THE inclusion of performing animals in a circus comes with controversy, but Stardust Circus wants everyone to know its animals are being cared for.
A quick internet search of the phrase “Ban animals in circuses” will bring up information on various groups protesting the issue.
They cite a number of reasons for a ban, including the inability to create a suitable environment for animals, that exotic animals become stressed, and the use of fear and punishment to train.
Stardust Circus is currently in Bathurst and it is one of only two travelling circuses in Australia that features exotic animals.
It has monkeys, dogs, pigs, goats, ponies and lions.
Ringmaster Adam St James, understandably, is angered by the constant attacks on circuses with animals and his own isn’t immune to it.
Stardust staff regularly have callers yell at them, with some callers going so far as to make death threats.
Mr St James said “radical animal groups” are a big part of the problem.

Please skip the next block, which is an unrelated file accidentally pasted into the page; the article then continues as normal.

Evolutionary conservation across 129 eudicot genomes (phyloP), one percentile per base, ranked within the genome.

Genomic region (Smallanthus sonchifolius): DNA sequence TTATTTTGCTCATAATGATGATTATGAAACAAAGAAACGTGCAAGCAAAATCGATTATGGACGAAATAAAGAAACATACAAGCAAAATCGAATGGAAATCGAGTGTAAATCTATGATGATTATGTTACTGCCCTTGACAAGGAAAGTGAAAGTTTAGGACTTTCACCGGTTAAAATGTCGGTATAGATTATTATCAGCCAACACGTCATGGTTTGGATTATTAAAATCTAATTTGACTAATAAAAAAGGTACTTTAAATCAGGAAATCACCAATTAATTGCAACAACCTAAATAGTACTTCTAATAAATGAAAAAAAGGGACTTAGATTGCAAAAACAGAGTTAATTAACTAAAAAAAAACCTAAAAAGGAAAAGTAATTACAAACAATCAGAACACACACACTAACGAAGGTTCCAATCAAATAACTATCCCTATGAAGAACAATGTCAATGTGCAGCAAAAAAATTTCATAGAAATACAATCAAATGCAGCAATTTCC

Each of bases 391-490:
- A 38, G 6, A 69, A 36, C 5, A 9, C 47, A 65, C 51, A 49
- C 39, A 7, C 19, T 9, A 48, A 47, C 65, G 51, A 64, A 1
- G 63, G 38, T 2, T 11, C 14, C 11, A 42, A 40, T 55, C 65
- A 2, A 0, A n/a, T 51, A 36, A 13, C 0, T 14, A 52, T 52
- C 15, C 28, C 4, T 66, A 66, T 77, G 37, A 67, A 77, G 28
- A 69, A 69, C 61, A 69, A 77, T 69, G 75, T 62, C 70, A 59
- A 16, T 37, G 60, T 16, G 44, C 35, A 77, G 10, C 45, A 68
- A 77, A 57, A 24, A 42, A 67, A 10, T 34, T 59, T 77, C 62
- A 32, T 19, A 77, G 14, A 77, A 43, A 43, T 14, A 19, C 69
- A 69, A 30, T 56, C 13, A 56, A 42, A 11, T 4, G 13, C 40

“The problem is that there is a lot of information put out to the public that is not relevant to Australia,” he said.
“Australia has the strictest regulations when it comes to keeping circus animals out of any country in the world.
“We are heavily policed in this country … the majority of the places we go, we get inspected in almost every town and the field inspectors from the RSPCA have never found any problem with our animals, and have, in fact, always commended us on the condition of our animals and their living quarters.”
He said Australia also has a very strict code of practice for keeping animals in a circus, which was put together by multiple organisations.
Stardust Circus is very transparent in its operations.
The enclosures put together for the animals exceed the size dictated by the code of practice, animals have access to water and there is shade provided.
In the lion enclosure, the six lions have access to their trailer, which is air-conditioned and heated depending on the season.
When it comes to training, Stardust uses positive reinforcement, which involves food as a reward.
Animals that become too old to perform are retired to a property in Sydney owned by Stardust, where they are cared for.
Mr St James said Stardust is always happy to speak to people with any concerns.
"Don't believe everything you hear; come down and see for yourself," he said.
"The animals are on display to the public all day. They're welcome to come down any time through the daylight hours to see the animals from behind the fences.”